Body-Based Meditation

     By bringing felt awareness into the vertical core of our physical body - breathing awareness into specific spots within & inhabiting our vertical core - can help restore our balance, vitality, health & wholeness.

     “Each part of the internal space of our body has a palpable, distinctive quality. We can feel the quality of intelligence when we inhabit our head. We can experience the quality of our love in our chest, even when we are not actively loving someone or something. We can feel the quality of sexuality and gender within our pelvis. Our personal strength or power has a quality that naturally arises as we inhabit our midsection. And we can even experience the quality of our voice, our potential speak, when we inhabit our throat.
      The emergence of these qualities as we inhabit our body is a potent element of our experience of aliveness. It is also a major aspect of our recovery from trauma

      By inhabiting your body, you CAN :
• recover the internal sources of strength & enjoyment that the traumas in your life have injured. 
gain the expression and feel of your own presence so that you are not intimidated by the presence of others.
feel safe to be open to life, to be receptive.
take back the power of agency that may have been lost when you were overpowered by other people or by devastating events.
become resilient to abrasive sensory stimuli & painful interactions with other people.
feel grounded, rooted to the earth, so you are not easily unsettled. even feel appreciation & compassion for yourself so the responses of your heart and the insights of your own mind are pleasurable.”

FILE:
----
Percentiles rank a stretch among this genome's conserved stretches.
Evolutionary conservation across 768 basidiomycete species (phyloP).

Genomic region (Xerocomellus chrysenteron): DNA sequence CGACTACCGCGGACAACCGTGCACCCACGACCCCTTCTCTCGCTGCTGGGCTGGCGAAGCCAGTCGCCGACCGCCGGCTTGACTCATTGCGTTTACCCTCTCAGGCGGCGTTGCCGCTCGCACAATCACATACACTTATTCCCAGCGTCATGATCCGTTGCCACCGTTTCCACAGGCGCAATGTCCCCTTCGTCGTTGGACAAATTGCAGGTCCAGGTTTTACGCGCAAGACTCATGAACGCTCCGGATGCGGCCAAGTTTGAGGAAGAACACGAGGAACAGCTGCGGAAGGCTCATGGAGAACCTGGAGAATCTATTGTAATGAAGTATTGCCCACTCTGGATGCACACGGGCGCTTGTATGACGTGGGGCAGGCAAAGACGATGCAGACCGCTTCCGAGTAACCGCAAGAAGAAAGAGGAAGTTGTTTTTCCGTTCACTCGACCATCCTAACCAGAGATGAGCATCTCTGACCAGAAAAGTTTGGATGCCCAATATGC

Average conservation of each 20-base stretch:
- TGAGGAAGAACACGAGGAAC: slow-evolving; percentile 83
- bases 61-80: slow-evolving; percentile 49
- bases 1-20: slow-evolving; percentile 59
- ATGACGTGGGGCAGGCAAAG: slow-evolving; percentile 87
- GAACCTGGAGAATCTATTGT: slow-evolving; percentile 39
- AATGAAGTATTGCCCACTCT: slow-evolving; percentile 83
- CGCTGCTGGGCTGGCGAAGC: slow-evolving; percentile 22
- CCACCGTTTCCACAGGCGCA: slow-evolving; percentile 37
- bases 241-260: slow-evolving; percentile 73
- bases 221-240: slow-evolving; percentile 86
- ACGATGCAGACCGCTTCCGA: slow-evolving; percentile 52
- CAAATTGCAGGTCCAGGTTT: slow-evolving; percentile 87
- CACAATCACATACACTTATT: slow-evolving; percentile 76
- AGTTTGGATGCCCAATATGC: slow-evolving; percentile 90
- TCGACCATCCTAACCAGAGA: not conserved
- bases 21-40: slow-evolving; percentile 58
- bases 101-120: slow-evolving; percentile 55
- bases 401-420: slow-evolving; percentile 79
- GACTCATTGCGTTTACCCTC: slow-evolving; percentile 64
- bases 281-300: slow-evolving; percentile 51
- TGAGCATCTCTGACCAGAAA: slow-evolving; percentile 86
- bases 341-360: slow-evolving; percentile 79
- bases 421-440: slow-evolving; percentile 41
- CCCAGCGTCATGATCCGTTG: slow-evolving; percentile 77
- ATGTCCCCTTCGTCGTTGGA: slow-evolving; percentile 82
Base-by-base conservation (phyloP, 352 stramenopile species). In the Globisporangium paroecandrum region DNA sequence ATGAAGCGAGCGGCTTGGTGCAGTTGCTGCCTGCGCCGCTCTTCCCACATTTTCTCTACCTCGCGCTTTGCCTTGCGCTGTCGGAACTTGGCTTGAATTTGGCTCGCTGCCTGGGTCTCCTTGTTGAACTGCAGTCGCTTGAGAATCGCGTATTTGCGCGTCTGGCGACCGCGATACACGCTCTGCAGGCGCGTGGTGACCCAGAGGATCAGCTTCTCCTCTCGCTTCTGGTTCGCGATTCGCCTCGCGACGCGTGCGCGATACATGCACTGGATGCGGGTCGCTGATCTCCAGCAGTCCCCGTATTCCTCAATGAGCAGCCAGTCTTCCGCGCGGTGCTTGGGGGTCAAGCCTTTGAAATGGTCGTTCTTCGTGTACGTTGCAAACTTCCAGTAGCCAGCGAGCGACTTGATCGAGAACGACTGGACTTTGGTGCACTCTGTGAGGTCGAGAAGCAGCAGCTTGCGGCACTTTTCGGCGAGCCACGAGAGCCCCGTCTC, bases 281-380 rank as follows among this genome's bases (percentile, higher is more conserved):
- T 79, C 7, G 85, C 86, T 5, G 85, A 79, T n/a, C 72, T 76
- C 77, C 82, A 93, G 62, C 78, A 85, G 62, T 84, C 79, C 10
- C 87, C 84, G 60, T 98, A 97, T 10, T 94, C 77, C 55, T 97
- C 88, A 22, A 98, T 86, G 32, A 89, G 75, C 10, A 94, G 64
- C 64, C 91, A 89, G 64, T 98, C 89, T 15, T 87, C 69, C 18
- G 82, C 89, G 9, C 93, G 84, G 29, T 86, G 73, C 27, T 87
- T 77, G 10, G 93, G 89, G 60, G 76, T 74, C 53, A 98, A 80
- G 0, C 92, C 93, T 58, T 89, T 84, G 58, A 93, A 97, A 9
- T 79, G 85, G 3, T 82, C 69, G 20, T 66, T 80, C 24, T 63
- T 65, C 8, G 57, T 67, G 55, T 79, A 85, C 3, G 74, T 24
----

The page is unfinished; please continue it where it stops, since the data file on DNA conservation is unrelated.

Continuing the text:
Judith Blackstone. “Trauma and the Unbound Body. The Healing Power of Fundamental Consciousness.” Sounds True, 2018.

Saturday, January 12, 2019

Chakras & Core Strength

     “We are heading into a new era, one in which humanity is being initiated into a higher state of being. That higher state is not a fairy-tale transformation that happens with the wave of a wand but a slow metamorphosis in how we understand the life force: how it is organized, how it flows through us, what it means, and how best to utilize it.
     One aspect of this initiation is to fully occupy our bodies and live in the center of our core – our sacred center – the vertical column of energy that rises from base to crown. This axis mundi, which Leadbeater calls the ‘axis of creation’ or ‘rod of Meru,’ is our personal connection between heaven and earth. In ancient myths, it is said that doomsday will approach as heaven and earth become disconnected. In a world where doomsday is precariously close, we are called to this core connection as a way of healing, not only ourselves, but also our fractured world in which spirituality and everyday life have become dangerously dissociated.
     The core is common to all living things – every blade of grass, every tree, every person’s vertical channel, including the core of our legs, arms, fingers, and toes. To come from our core is to occupy the most direct access to Source that we have: the Source within, aligned between heaven and earth.
     The chakras exist as sacred centers strung like jewels along the axis of our vertical core. When the chakras are aligned, we become that connection between heaven and earth. From this place we are capable of co-creating heaven on earth, from a place of consciousness, wisdom, sensitivity and compassion. Perhaps with this connection intact, we have a means to avert doomsday and continue the evolutionary experiment into its potential glory.
     Few people actually live in their core. Because it is the source of vital, divine energy, we learn at any cost to protect it as we grow up through the twists and turns of childhood. We create necessary defenses, but they come with a cost. Later, our vital life energy becomes more engaged with those defenses than with the precious core we were trying to protect! We no longer feel our aliveness, our vitality, our raison d’etre. The chakra system brings us back to our core.